Top Ten Gifts for a Minimalist

a(Photo: (nutmeg))

Ask any minimalist what they want for Christmas, and I guarantee they’ll say “nothing.” However, if you’re set on buying something anyway, I’ve compiled a list of gift ideas in keeping with their lifestyle.

(If you’re the minimalist, you may want to pass this post along to friends and family!)

So here it is—the Top Ten Gifts for a Minimalist (or What to Give Someone Who Doesn’t Want Stuff):

1. Amazon Kindle. Yes, the Amazon Kindle is another gadget—but it can replace entire shelves of books! Personally, I love the information in books but hate the physical format; they take up too much space, they’re bulky to carry, and they’re heavy to ship. I dream of having my entire library in digital format someday.

2. Scanner. It’ll help the minimalist in your life declutter their documents, and can also be used for digitizing photos, postcards, letters, magazine articles, and any other stray scrap of paper lying on their desk. Two to consider: the NeatDesk Desktop Scanner and the Canon LiDE200 Scanner.

3. iTunes gift card. If they have an iPod, they can always use some digital music.

4. Gourmet items. Minimalists prefer consumables to stuff. A bottle of fine wine, a box of nice chocolates, or a selection of fine cheeses will be appreciated and enjoyed—without generating any clutter.

5. Luxury bath items. A bar of artisan soap, or luxurious lotion, is another lovely “consumable” gift. Choose something that they’d like, but wouldn’t necessarily splurge on for themselves.

6. Tickets. Minimalists also prefer experiences to material things. If it’s consistent with their interests, tickets to a cultural (symphony, ballet, opera) or sporting event make an ideal gift.

7. Restaurant gift certificate. Pick their favorite restaurant, or new hot spot, and treat them to a nice dinner out.

8. Gift membership. Give them a year’s membership to a museum, zoo, botanical garden, or other cultural institution. They’ll get free admission and other VIP perks.

9. Charitable donation. If your minimalist is passionate about a certain cause (or just generally philanthropic), make a donation to their favorite charity.

10. Nothing. Hey, it’s probably what they asked for anyway—so why not make them happy, and make your life a little easier? ;-)

I’d love to hear any further suggestions! If you’re a minimalist, what would you like to receive?

Related posts:

  1. Minimalist Holiday: Declutter-Gifts
  2. Minimalist Holiday: The Gift of Time
  3. Miss Minimalist’s Gift Avoidance Guide

43 comments to Top Ten Gifts for a Minimalist

  • Michel

    Great ideas. :)
    I wouldn’t like a kindle, I think digital clutter still is clutter. I don’t believe in having a great library, digital or otherwise.
    Besides, if I buy a second hand book and sell it after reading it (I only keep essential or favorite books), sometimes I can even sell it for a better price! That would almost mean that I have been paid to read, which I think it’s cool.

    • Dinah Gray

      We have a great big used bookstore where I am. I have gotten used books and turned them back in for store credit. But I find that I like to re-read my books if they are good or if they are books I want to reference later. That’s where I find the kindle useful. I have a nice little library of books to re-read on it.

      Also, I use text to speech all the time, which a regular paperback can’t do. I have a long commute and I plug it into my car so I can keep reading while I drive. I also use it when I do dishes, even when I cut our townhouse lawn (I have a manual mower, which is quite).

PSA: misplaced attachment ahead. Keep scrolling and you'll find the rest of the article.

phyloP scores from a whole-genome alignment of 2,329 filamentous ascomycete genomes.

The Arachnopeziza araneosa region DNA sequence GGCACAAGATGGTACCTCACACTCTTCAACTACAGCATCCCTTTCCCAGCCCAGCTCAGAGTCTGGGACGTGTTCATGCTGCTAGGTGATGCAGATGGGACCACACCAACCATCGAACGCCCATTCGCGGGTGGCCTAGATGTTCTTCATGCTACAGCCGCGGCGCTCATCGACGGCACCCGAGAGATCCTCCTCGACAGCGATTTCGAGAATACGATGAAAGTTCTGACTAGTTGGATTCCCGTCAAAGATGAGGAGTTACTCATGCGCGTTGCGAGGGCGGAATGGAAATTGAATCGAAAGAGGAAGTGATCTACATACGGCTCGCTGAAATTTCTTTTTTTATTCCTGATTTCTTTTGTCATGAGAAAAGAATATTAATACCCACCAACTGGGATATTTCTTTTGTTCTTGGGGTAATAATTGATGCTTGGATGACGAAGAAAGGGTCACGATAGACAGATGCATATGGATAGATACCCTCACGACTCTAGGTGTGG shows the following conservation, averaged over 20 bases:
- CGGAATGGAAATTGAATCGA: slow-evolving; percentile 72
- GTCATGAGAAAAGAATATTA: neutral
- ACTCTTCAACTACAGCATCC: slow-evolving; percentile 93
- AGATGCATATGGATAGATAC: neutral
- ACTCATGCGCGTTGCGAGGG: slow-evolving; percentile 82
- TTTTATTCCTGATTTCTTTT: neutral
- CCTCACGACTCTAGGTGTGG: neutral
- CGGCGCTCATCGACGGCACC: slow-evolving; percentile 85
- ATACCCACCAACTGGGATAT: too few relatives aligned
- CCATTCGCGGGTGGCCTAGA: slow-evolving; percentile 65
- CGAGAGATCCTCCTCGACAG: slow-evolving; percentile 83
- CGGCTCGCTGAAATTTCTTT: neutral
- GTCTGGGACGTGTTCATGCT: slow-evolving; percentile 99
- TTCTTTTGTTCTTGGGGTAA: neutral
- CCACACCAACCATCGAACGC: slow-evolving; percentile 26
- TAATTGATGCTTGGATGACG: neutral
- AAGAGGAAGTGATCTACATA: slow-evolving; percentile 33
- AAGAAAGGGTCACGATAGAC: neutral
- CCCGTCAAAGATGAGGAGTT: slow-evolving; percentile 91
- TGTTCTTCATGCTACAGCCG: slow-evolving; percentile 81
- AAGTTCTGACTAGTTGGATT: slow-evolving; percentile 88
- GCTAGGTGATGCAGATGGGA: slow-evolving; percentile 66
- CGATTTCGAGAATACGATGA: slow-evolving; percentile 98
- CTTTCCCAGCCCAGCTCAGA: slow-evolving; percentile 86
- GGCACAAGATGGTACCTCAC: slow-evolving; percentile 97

Call me paranoid, but the only thing I do not like about it is that one company (Amazon) knows every book I read.

  • nicole 86

    I offer baby sitting evenings to parents,
    I offer perfumes, trees or plants to put in the garden (if they have got one).
    I invite children for a week-end and suggest their parents to do wathever they enjoy.

    As for Kindle or ipod, I think they would be clutter for me.

  • Zoe

    With everyone so busy these days, the gift of someone’s time is very precious to me. A lunch or dinner date or a hike with friends is a great gift to me.

    I also like to receive (and give) a holiday outdoor wreath or winter forced bulbs as they brighten up my home and after the holiday I can dispose of them in the compost.

  • Willoughby

    Nothing. The habits of reflexive buying and material affection need to be broken.

  • Wow, these are all such great ideas. I love the idea of a plant for someone to put in their garden. A hike and picnic also seem like such a nice gift. I work for Aveda and you can make a customized perfume for someone for very little money. That would be a nice personal gift. A facial or massage would also be nice. What wonderful ideas. As for reflexive buying, I eliminated that a long time ago. When someone gets a present from me, it is from the heart. I also like the old fashioned gift of something baked!

  • Oh, I forgot to mention that I’m adding your site to my daily fix reading list. I think others would enjoy your blog.

    ~janet

  • Money, If I want a gift then I will buy it for myself. Plus, you can never go wrong with cash/check.

  • Edwina

    I got a kindle about a month and it’s great. I have freed up so much space. I’ve kept a few books that I love and am unable to get in kindle format but like you, aspire to have a digital library.

  • Nothing! My sister and I have agreed not to exchange “stuff” this year. Hoping we can influence the rest of the family, but my mother is the worst – she has everything and still wants more. Quantity over quality! Give her the trinkets and doodads and she’ll be happy. Makes this minimalist’s heart break….

  • Jean